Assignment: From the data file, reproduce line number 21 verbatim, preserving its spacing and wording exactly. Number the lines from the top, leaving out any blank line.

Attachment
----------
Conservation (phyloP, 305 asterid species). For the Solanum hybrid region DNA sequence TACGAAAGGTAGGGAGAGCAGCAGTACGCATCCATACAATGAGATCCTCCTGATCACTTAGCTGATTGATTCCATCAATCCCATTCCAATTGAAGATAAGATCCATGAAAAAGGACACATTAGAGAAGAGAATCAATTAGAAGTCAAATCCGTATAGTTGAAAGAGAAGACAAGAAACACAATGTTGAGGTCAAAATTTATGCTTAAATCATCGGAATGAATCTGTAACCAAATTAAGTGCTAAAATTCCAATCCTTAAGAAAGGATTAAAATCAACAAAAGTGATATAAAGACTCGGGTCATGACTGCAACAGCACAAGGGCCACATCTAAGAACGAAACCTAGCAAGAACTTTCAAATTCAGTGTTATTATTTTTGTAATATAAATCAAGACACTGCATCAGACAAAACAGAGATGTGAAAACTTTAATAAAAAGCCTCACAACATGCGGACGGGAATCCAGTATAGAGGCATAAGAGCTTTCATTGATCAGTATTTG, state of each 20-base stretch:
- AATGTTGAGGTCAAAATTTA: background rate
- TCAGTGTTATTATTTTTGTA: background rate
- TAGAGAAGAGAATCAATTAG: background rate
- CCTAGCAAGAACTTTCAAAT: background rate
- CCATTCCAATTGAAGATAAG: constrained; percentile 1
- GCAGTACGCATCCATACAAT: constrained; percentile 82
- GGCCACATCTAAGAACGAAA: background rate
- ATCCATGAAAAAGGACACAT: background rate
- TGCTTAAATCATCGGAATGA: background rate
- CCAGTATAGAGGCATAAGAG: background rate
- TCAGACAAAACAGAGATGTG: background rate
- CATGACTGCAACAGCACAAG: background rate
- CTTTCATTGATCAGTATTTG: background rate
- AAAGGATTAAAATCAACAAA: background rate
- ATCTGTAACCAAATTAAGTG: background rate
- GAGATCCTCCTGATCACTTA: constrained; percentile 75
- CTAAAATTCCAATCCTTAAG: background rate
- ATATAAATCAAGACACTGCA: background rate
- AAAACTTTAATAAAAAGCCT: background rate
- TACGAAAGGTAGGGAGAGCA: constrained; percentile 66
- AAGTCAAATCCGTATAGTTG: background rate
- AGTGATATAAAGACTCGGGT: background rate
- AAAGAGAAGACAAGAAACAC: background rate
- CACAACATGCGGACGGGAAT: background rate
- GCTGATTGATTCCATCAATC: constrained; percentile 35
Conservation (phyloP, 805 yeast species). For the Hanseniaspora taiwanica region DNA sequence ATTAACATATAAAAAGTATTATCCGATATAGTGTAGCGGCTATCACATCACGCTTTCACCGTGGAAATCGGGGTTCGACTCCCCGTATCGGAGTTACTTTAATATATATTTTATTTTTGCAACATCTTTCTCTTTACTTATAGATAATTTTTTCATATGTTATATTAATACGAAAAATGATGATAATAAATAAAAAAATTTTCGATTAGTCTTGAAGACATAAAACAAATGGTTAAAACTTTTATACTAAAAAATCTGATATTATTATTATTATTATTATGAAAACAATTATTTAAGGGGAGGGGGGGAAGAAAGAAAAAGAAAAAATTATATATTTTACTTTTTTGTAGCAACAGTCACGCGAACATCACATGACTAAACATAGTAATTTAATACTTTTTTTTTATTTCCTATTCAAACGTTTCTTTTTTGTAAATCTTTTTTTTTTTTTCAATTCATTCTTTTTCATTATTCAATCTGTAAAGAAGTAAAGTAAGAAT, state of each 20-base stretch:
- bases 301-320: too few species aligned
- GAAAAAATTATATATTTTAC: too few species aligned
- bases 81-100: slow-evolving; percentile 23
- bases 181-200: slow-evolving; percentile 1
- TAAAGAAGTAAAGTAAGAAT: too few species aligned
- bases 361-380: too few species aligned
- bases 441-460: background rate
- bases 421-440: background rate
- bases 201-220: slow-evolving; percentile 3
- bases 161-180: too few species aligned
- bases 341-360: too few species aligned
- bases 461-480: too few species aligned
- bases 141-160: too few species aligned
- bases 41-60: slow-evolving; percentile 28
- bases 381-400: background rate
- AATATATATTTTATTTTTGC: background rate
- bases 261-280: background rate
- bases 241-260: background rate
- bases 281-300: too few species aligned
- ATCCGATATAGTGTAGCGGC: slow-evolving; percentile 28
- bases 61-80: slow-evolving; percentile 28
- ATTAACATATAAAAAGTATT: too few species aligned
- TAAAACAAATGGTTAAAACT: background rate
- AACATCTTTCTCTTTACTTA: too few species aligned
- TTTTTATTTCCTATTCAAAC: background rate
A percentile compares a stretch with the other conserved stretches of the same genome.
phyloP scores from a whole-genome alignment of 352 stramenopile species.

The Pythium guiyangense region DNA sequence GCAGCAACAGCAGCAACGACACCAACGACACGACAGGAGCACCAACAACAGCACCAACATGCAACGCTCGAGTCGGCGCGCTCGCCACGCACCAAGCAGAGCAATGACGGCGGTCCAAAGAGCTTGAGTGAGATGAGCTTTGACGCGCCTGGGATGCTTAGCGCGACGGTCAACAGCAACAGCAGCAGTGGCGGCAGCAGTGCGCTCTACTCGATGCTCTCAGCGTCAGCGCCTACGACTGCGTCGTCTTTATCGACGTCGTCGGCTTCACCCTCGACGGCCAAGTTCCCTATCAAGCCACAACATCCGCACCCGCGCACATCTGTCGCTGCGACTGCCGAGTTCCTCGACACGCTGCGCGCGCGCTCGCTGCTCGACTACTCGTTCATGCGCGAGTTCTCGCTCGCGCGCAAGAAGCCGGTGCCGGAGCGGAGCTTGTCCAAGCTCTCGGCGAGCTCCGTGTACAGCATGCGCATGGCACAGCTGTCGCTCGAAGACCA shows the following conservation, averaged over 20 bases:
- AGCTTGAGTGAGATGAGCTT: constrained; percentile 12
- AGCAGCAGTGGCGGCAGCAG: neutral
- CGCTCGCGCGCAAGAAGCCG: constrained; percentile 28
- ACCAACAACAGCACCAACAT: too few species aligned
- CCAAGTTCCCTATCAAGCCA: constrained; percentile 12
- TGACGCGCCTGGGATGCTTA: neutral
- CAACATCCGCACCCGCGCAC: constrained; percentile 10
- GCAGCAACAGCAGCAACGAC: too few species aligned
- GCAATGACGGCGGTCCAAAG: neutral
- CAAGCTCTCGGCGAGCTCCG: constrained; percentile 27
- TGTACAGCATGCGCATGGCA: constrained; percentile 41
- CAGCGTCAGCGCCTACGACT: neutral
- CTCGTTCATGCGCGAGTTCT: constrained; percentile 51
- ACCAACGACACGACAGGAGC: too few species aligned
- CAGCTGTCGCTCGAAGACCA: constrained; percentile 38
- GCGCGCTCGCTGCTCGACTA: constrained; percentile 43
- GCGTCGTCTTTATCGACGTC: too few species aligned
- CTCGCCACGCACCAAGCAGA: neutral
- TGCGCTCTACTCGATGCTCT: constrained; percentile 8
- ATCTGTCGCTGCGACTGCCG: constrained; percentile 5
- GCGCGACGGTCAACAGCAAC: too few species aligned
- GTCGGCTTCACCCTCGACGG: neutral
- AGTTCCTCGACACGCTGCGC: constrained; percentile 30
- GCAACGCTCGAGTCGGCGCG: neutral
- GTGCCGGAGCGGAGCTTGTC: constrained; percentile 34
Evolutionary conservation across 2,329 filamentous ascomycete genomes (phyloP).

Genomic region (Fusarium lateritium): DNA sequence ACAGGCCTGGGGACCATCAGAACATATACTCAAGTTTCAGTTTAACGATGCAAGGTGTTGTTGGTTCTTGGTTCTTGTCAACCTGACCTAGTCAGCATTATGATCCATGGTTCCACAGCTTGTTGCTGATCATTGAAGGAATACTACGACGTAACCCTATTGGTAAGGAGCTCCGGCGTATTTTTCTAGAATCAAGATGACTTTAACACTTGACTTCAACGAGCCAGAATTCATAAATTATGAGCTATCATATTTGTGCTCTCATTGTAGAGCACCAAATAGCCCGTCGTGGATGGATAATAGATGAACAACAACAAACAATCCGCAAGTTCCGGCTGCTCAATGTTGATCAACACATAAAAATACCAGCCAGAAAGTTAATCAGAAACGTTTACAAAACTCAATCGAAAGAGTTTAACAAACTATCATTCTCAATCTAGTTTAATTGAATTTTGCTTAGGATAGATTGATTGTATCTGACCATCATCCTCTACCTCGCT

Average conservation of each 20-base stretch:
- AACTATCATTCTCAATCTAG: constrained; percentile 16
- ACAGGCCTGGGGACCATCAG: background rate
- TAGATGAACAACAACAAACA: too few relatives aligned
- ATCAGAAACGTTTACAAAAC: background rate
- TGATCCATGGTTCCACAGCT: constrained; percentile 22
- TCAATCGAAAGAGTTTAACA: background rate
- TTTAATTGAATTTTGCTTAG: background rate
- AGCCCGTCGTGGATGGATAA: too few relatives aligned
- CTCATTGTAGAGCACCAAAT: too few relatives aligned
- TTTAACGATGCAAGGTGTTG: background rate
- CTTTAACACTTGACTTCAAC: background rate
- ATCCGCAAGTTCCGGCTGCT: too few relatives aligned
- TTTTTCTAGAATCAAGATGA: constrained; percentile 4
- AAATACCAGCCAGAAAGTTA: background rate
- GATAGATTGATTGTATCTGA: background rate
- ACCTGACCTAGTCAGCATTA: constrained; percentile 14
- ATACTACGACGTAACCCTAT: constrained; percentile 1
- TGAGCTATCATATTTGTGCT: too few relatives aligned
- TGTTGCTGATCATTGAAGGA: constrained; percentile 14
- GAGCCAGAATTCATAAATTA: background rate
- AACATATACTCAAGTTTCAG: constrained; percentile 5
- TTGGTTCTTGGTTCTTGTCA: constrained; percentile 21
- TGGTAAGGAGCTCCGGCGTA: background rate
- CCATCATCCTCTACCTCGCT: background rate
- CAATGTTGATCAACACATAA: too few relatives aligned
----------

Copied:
- TACGAAAGGTAGGGAGAGCA: constrained; percentile 66